Average And Then Some
I’m an average American woman in many ways. I’m from the heartland – Missouri to be specific – and while I’ve lived on both coasts I think I’m pretty solidly Midwestern at the core. I’m a size 12, which is just about the average. I have two children, only slightly higher than the current national average of 1.9.
I’m middle aged, at 46 smack in the middle of life. And until recently I followed a fairly average path, which could have been taken right out of the “Mid-Life” chapter of the Ordinary Housewife Handbook, if something like that existed.
Raise the kids? Check. Volunteer in school, church, and community? Check. Get the house painted, the tires rotated, the dog’s teeth cleaned…the mammogram, the high fiber cereal, the reading glasses, the sensible shoes? Check, check, and triple-check.
I did all these things and more, not just for myself but for my loved ones, day in and day out, year in and year out. And then one day I looked around and thought to myself:
“Wait a minute – that’s it?”
I had arrived at what I have come to think of as the Average American Woman’s Mid-Life Crisis. In some ways, it’s not so different from they guys’ version – it has to do with accomplishing everything society demands of us and suddenly realizing it’s not enough, that something is missing, that we yearn for something more. More meaning, more satisfaction, more excitement, more sense of accomplishment.
Unlike some of our male counterparts, we women don’t typically buy sports cars or take up with waitresses…we tend to go inward. I think a lot of us wonder where we went wrong, what we did or failed to do, what cues we missed or what rules we accidentally broke. When our needs start to make themselves known, we reject them at first as being unseemly, unacceptable, untoward….un-something.
And, tragically, a lot of us stop right there. We assume we’re the problem, and we try to suppress and contort ourselves into the box we’ve outgrown. If you ask me, a lot of the pissed-off old ladies in the world are just really really uncomfortable from having ignored the cues that it was time to break free, to pick out a whole new box – or put the box aside entirely.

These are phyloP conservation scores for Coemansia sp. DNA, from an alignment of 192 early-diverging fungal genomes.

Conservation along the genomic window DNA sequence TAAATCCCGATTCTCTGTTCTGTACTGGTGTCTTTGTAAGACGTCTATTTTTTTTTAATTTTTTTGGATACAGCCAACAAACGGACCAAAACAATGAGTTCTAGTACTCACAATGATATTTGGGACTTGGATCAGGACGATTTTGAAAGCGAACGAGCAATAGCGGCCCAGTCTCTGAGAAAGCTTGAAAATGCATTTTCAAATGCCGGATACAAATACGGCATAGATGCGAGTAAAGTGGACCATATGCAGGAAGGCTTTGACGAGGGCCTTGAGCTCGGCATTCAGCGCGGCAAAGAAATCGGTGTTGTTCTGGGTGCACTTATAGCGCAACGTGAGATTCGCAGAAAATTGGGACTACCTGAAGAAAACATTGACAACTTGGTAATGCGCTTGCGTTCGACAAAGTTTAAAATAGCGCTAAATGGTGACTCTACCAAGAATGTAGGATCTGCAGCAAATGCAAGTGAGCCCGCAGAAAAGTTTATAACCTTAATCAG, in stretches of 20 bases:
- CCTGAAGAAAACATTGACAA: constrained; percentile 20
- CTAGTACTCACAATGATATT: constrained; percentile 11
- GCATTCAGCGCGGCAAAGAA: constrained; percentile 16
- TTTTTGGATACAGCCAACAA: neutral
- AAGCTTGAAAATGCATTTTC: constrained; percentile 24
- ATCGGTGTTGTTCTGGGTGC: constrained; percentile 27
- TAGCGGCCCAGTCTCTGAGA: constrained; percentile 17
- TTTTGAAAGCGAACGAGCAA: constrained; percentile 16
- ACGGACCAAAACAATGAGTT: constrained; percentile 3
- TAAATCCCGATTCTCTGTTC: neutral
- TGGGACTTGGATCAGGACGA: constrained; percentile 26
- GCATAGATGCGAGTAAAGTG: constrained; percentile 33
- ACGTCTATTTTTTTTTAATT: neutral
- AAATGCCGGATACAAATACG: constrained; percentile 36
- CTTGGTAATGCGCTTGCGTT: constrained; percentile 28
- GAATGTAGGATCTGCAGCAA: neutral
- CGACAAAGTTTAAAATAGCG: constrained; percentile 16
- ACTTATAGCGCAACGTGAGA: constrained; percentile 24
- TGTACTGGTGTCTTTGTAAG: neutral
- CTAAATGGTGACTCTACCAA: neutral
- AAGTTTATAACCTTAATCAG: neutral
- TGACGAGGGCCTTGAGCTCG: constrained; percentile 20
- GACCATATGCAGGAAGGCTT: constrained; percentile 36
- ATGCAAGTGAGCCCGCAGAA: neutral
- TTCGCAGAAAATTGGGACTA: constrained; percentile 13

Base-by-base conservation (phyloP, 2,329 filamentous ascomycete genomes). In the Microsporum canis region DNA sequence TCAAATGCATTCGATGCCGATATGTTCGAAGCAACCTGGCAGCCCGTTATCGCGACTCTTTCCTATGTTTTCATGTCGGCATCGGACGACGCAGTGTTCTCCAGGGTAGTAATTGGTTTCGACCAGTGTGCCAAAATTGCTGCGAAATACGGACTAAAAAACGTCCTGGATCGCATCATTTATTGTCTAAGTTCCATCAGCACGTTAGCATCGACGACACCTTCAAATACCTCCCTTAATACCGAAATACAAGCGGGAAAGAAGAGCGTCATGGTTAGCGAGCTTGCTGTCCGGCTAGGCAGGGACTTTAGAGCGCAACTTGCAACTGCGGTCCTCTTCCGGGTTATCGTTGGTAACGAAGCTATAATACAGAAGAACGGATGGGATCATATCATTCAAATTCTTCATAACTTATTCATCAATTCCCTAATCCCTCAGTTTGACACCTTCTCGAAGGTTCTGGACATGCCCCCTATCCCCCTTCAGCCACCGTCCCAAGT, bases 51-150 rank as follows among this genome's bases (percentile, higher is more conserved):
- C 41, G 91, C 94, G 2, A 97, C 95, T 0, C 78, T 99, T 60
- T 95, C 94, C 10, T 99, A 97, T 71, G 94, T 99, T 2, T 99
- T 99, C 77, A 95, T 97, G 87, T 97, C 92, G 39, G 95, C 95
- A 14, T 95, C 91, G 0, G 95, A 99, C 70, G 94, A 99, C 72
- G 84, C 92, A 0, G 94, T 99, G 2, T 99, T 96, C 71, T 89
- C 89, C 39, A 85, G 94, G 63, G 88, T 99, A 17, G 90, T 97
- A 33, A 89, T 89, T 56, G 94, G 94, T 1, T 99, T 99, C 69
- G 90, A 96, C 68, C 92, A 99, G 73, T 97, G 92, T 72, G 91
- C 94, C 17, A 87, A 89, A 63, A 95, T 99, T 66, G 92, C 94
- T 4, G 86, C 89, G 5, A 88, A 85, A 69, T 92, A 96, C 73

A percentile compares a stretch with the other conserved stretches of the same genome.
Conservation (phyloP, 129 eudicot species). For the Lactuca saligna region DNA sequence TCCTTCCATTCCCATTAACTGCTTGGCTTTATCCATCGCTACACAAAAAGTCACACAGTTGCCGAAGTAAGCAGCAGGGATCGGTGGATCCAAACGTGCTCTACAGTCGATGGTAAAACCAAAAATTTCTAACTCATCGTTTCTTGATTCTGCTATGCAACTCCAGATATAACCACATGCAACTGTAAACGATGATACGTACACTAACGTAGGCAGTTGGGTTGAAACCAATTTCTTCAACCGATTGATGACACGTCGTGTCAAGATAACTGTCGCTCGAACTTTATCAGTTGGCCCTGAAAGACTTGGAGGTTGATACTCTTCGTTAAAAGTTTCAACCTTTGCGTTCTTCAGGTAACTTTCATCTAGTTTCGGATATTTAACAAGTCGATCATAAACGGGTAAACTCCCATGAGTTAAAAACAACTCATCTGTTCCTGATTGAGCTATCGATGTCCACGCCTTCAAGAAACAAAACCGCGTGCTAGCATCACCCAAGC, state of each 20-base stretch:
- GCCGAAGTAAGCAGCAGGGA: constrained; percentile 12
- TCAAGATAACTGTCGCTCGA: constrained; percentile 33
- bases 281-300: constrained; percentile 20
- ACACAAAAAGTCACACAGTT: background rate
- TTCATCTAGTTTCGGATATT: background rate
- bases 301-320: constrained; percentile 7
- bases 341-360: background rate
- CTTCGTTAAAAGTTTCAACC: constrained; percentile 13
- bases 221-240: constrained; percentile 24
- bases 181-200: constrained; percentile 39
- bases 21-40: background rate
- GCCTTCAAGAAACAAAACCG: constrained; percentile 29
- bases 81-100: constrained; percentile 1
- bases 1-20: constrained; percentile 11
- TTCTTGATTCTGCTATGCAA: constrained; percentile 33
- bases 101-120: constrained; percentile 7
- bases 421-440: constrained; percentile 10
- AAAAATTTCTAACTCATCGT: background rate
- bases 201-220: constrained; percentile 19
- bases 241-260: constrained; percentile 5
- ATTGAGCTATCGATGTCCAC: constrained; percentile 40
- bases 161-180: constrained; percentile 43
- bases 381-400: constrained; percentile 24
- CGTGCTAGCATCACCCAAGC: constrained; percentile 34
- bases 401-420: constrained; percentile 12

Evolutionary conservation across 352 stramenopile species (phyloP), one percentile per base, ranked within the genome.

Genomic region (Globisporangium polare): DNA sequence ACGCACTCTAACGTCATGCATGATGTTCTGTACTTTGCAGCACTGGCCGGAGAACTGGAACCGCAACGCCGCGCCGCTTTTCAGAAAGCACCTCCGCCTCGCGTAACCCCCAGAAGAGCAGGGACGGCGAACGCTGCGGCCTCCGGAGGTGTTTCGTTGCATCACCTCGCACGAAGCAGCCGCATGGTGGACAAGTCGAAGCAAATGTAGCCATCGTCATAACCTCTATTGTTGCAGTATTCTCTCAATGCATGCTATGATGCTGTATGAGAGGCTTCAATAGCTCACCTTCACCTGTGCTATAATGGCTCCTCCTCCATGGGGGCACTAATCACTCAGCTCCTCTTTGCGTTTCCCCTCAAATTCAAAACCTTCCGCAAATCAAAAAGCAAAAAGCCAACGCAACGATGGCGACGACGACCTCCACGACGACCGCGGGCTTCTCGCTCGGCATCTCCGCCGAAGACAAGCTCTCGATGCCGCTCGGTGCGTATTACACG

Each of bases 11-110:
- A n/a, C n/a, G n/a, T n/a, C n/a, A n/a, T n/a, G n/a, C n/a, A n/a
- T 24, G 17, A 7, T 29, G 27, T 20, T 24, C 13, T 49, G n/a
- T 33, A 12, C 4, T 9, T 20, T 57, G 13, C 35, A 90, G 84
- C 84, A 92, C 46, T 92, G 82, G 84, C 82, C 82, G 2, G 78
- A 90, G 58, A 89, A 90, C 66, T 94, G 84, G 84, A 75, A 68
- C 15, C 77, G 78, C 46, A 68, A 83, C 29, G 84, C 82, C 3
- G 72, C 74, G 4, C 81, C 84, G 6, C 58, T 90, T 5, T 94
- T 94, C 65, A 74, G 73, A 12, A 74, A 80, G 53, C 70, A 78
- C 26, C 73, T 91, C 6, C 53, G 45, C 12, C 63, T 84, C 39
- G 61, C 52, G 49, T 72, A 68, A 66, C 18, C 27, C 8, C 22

It’s not for me to say what middle age ought to look like, but it does seem clear that we’re meant to do a little reinvention. The things that occupied us in our twenties don’t necessarily satisfy us two decades later. And that’s not a bad thing – we’re wonderfully complex, capable, sturdy, unique beings. One size emphatically does not fit all when it comes to deciding what our mature years should bring, what our work and relationships and leisure ought to look like. And guess what: we’re allowed to change our minds. Shall I say it again? We are allowed to change our minds! It may feel as though we are locked into contracts that we signed as new brides or new employees or new mothers, but those contracts are not binding. They’re not even real.
Change is hard. It’s terrifying and uncomfortable and our loved ones generally hate the idea. They like us the way we used to be – there’s no guarantee they’ll like the new us. But for some women, the need to grow will not be contained. The little voices get louder and louder, the zest for life chokes out the resistance until one day – BAM. Grown-up woman on the loose.
At its core, this is what my mystery series is all about. My heroine, Stella Hardesty, kills her husband and does a variety of other dramatic things once she hits fifty, but the way I see it, she’s just a woman figuring out who she really is at the mid-point of life. And like most of the fascinating and inspiring middle-aged women I know, she does it by making a lot of mistakes – and picking herself up and trying again and again.
There’s a line in A BAD DAY FOR PRETTY, a saying that Stella is considering putting on a sign to hang out front of her shop:
“The less a woman has to lose, the quicker you better get out of her way.”
That’s what middle age feels like to me, lately. I’m still average in many ways, but I’ve got a wonderful new career, and a host of fascinating people in my life – and my kids are proud of me. No way I’m going to stop now. What have I got to lose?
Join the discussion! Tell me what wonderful new things you’re discovering about yourself – at any age – and I’ll choose a random commenter to receive a signed copy of the paperback version of A BAD DAY FOR SORRY, which just came out last week.